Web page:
She’s short and funny and has a tall, hot version that she can transform into. The pouch on her belly is for snacks! She has little crystal ear-things and her gem is on her throat because she’s talkative and loud and always laughing!!! x)
We aren’t sure if he’s a graduate of Hogwarts, but Japanese Instagram user Halno sure knows how to fly on a broom. Since the summer of 2011 he’s been sharing playful photos of himself and sometimes others “flying” around Japan and elsewhere with the grace and skill of pro Quidditch players. His life’s ambition is simple and awesome:
“I would like to travel all over the world with my broom”
AU: Being Justin Bieber’s girlfriend comes with a lot of unprecedented things, but something you were definitely not prepared for was the jealousy. Nonetheless, you still know it’s harmless and he just loves you too much.
I’m not going to call anyone out by name here, but I am honestly blown away by the fact that “POC people don’t fit in the lore” is still an argument that is being made in this community, and while this was originally written as a response to a specific post that has since been deleted, I’m going to go ahead and post it anyway because as someone who prides herself on having a fairly solid grasp on Tyrian lore, I want to personally address some of the talking points that keep getting dredged up on this topic.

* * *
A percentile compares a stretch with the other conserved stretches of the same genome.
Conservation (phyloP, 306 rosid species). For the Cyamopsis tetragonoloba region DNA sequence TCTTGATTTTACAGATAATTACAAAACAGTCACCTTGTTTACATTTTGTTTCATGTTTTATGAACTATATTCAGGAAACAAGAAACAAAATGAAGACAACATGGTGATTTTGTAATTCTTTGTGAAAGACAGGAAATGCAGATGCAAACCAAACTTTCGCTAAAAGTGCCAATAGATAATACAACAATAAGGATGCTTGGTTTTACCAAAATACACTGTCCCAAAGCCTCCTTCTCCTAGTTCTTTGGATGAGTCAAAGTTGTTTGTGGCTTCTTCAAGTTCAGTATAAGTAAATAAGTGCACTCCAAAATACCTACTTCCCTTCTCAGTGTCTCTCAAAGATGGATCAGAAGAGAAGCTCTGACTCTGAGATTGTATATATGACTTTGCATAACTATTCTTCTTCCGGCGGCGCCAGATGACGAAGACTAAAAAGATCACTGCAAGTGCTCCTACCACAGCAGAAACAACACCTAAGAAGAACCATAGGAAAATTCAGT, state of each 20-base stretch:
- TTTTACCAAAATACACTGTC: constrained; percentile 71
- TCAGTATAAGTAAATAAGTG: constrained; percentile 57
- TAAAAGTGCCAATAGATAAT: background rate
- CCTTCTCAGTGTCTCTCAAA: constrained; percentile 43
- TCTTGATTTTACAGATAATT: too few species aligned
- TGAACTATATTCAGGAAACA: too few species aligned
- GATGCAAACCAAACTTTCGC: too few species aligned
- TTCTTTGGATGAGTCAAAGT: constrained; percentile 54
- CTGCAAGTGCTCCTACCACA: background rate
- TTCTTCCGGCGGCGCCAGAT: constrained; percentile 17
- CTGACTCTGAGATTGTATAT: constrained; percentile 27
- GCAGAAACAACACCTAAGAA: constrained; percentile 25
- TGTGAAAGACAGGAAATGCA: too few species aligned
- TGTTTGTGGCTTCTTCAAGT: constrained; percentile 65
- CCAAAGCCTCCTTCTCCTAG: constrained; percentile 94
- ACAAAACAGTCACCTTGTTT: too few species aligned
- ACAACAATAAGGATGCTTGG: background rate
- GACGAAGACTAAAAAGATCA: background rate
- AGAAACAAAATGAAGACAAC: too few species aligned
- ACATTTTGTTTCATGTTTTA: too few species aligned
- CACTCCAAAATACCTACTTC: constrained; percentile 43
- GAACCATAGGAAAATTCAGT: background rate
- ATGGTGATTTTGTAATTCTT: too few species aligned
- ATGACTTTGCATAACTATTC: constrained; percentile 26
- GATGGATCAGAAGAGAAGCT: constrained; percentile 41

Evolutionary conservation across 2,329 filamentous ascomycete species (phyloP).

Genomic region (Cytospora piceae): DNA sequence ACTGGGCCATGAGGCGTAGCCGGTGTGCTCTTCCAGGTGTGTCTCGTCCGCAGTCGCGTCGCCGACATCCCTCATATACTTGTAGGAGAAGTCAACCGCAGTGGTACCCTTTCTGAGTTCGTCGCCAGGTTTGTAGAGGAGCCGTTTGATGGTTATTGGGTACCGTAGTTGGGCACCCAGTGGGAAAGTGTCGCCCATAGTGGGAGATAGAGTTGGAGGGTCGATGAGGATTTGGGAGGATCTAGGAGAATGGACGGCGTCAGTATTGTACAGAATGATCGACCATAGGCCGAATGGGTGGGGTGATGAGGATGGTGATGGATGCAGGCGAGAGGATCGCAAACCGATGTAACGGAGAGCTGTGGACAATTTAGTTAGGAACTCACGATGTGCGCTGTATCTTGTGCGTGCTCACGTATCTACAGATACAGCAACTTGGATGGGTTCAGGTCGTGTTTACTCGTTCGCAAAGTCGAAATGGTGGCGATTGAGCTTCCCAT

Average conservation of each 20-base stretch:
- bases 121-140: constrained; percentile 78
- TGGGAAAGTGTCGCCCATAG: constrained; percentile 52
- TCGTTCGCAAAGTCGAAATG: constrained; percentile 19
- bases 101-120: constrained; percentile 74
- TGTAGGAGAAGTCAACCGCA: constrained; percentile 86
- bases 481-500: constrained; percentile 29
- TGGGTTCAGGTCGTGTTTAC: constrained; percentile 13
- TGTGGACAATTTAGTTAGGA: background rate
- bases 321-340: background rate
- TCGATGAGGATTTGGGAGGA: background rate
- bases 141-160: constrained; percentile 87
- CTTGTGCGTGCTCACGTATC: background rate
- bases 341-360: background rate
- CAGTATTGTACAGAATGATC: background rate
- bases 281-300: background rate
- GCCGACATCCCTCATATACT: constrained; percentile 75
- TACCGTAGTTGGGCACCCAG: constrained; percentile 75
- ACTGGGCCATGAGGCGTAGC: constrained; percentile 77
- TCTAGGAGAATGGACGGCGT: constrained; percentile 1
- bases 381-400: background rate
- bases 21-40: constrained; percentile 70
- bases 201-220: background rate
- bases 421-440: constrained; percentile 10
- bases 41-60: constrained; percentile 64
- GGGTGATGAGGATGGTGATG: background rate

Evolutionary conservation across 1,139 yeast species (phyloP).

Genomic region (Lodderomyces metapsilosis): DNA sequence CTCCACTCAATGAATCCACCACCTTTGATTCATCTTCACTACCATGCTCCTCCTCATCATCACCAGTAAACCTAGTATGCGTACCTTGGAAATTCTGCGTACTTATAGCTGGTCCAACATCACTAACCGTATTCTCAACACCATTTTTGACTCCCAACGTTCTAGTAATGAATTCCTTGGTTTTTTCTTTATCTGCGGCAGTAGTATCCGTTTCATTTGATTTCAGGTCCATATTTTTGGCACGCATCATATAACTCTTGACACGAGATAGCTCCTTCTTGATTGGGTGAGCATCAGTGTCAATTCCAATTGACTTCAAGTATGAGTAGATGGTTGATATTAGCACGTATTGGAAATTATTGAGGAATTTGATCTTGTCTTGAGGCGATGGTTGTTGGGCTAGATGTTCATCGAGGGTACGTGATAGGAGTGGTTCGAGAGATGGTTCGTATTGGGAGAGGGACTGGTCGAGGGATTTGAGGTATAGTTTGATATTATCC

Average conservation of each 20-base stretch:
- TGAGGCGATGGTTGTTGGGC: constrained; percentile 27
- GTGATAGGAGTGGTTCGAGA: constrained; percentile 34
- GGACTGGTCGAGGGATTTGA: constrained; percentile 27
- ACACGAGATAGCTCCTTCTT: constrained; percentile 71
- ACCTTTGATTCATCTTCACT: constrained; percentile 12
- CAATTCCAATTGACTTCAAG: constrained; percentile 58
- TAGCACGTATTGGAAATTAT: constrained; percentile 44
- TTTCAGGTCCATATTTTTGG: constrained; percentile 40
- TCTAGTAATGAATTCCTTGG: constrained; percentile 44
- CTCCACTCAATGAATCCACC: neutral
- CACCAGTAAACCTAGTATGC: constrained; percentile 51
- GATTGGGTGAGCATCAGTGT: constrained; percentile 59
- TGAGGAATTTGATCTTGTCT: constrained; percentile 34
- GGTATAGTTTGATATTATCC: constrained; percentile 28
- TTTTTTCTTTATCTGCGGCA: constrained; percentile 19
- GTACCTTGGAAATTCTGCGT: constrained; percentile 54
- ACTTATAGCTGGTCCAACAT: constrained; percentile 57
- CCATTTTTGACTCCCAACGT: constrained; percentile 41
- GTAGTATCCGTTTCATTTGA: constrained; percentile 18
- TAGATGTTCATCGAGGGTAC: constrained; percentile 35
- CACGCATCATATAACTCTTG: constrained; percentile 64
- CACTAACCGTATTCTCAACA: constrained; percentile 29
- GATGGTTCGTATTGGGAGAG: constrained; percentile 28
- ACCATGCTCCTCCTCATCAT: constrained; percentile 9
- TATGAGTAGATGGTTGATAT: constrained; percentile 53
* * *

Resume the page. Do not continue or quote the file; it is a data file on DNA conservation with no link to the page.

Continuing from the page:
It is described in Antonia Fraser’s biography of the Queen:
The Wardrobe Book of the Queen was presented to her daily by her Mistress of the Robes together with a pincushion; Marie Antoinette would prick the book with a pin to indicate her choices. The porters attached to the Queen’s Wardrobe (this was three large rooms filled with closets, drawers, and tables) then carried in the huge baskets covered in cloths of green taffeta. The Wardrobe Book of 1782, in the care of the Comtesse d’Ossun, survives. Each
outfit is categorized and accompanied by a tiny swatch of material.
There are samples for the court dresses in various shades of pink, in
shadowy grey-striped tissue and in the self-striped turquoise velvet
intended for Easter.
But what is notable is the preponderance of swatches for the more casual clothes, the loose Lévites shown
together on one page in an array of colours, from pale grey and pale
blue through to the much darker shades of maroon and navy, sometimes
with small sprigs embroidered between the stripes. There are redingotes
(from the English word riding-coat) in the same palette of blues, as
well as a particular mauve marked Bertin-Normand, coupling together the
names of the couturier and the silk-merchant. Swatches for the
so-called ‘Turkish’ robes are shown in self-striped pink and very dark
mauve, for the robes anglaises in turquoise and self-striped
mauve as well as dark maroon striped in pale blue. One swatch of
material, supplied by the other celebrated silk-merchant, Jean-Nicholas
Barbier, uses the Queen’s favourite cornflower to good effect, set in a
design of wavy cream-coloured stripes.